Vietnam to sell part of MobiFone, BIDV in 2010: PM

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Vietnam plans to sell stakes in leading telecoms firm MobiFone, the country's top oil product distributor Petrolimex and state lender BIDV this year among major state-owned companies, Prime Minister Nguyen Tan Dung said.

The sale of state-owned enterprises (SOEs), which also include textiles and steel corporations, is part of Vietnam's effort to complete a restructuring of the state sector that began in 1992, Dung told Reuters.

"The target is that by 2015 Vietnam will basically complete the work of restructuring SOEs," Dung said in written answers to questions from Reuters.

Most public offerings of state-owned firms in Vietnam leave the state with a majority stake, and they are often referred to as "equitisations."

Dung did not give specific timing for the sales of stakes in the three firms.

The sale of shares in MobiFone, a mobile phone operator owned by state group VNPT, had been scheduled for the second quarter of 2009 but has been delayed. Local media early last year cited a Credit Suisse report that valued the firm, which has subscribers across the country, at US$2 billion.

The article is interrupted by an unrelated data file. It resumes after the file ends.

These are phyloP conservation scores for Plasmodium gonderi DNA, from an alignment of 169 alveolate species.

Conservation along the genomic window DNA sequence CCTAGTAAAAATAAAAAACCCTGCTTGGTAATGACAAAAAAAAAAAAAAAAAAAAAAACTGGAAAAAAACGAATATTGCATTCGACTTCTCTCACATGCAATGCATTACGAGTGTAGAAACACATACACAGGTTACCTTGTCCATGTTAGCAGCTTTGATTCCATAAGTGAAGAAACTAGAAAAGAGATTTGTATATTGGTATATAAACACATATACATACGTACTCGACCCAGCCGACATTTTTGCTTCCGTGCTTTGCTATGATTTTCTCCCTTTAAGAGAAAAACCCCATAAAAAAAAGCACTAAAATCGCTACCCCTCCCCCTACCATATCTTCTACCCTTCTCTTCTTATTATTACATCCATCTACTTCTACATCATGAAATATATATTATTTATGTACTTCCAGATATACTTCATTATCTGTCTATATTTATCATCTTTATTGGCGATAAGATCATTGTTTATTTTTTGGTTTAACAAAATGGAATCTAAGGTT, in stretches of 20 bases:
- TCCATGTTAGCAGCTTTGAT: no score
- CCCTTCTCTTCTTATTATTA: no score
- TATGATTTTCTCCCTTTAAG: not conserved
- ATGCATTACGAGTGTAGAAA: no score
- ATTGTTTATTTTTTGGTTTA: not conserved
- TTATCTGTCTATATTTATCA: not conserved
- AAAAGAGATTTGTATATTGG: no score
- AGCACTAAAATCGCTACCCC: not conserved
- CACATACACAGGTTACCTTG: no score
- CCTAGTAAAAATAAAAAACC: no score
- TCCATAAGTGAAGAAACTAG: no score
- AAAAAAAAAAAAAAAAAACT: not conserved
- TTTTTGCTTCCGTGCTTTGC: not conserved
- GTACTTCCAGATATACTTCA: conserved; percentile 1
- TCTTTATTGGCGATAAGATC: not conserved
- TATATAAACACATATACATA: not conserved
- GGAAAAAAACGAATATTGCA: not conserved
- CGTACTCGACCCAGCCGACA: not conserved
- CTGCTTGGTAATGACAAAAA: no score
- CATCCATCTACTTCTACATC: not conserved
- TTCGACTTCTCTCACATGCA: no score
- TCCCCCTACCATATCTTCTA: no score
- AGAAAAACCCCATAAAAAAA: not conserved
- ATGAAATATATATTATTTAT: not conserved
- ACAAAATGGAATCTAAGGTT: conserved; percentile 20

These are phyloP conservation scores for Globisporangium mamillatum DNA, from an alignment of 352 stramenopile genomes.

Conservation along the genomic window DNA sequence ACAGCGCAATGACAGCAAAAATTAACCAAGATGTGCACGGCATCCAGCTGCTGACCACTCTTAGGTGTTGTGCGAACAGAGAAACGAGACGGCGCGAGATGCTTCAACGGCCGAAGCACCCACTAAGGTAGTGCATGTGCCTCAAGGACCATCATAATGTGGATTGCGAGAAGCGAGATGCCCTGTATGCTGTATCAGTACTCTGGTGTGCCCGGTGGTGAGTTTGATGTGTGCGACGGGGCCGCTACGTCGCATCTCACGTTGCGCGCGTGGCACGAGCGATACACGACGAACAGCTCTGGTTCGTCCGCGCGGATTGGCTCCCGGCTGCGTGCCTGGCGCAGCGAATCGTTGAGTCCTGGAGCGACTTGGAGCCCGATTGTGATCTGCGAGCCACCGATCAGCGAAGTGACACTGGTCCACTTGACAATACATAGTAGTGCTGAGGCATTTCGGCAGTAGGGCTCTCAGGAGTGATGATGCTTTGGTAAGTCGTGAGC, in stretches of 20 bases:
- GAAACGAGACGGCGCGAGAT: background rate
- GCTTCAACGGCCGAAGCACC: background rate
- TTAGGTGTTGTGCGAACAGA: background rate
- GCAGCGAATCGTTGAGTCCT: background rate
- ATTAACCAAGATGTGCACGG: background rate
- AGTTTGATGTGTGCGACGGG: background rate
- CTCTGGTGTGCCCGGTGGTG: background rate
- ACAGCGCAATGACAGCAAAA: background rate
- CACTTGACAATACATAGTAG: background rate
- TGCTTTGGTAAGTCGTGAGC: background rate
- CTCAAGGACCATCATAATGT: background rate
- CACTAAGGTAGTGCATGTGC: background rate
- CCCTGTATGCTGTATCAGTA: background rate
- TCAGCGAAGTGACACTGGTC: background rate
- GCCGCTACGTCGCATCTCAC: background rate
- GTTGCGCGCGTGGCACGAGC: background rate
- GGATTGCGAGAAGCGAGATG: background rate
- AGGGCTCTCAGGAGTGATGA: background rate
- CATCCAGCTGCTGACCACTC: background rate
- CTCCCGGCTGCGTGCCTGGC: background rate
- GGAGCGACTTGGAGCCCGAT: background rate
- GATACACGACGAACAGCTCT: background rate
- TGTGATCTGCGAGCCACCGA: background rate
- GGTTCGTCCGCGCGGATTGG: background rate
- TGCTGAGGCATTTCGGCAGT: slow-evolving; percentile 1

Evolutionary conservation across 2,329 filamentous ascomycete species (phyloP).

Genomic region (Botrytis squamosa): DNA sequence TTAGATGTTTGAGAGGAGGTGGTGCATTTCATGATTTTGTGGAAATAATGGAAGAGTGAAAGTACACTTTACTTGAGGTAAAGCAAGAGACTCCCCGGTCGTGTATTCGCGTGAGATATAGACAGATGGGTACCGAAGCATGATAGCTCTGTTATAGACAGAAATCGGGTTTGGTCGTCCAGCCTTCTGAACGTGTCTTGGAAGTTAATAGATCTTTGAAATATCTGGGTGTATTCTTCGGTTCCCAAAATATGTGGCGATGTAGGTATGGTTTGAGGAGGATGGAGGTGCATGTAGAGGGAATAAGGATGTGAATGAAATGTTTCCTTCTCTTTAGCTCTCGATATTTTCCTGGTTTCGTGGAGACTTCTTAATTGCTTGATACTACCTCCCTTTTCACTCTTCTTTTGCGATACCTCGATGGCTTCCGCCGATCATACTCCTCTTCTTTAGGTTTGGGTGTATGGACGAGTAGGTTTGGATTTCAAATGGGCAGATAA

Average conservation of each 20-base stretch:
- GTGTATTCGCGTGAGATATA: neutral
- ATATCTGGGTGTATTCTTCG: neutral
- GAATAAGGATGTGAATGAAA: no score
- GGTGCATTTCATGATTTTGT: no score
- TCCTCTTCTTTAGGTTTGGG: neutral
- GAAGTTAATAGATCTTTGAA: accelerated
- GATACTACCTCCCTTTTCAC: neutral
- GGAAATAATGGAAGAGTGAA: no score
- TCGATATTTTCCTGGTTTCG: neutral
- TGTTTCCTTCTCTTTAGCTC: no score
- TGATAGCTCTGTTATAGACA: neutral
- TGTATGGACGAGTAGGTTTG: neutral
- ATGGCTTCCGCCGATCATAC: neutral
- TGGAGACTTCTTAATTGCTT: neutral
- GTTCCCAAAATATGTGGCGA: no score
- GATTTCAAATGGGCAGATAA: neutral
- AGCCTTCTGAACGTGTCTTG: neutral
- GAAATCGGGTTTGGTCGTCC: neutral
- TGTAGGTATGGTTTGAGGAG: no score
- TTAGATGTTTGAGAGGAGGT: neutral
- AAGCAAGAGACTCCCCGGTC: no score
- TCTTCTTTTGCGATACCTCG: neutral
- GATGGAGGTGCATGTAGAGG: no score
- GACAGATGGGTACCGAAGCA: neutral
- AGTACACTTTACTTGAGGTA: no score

BIDV, or the Bank for Development and Investment of Vietnam, is the second-largest lender by assets after state-run Agribank. A partial sale of BIDV has been expected for years after minority stakes in Vietcombank and Vietinbank were floated on the stock exchange.

Hanoi-based Petrolimex commands 55 percent of Vietnam's retail fuel market.

State-owned companies, including oil group Petrovietnam and Vietnam Electricity, currently account for 40 percent of Vietnam's gross domestic product, which grew 5.32 percent last year to nearly $92 billion, government figures show.

Dung said that by the end of 2015 there would still be 400 businesses wholly owned by the state, including those operating in the areas of security, defense and other key economic sectors.

"Vietnam encourages enterprises of all economic sectors, including the sector with foreign direct investment, to develop without any limits on their size," Dung said.

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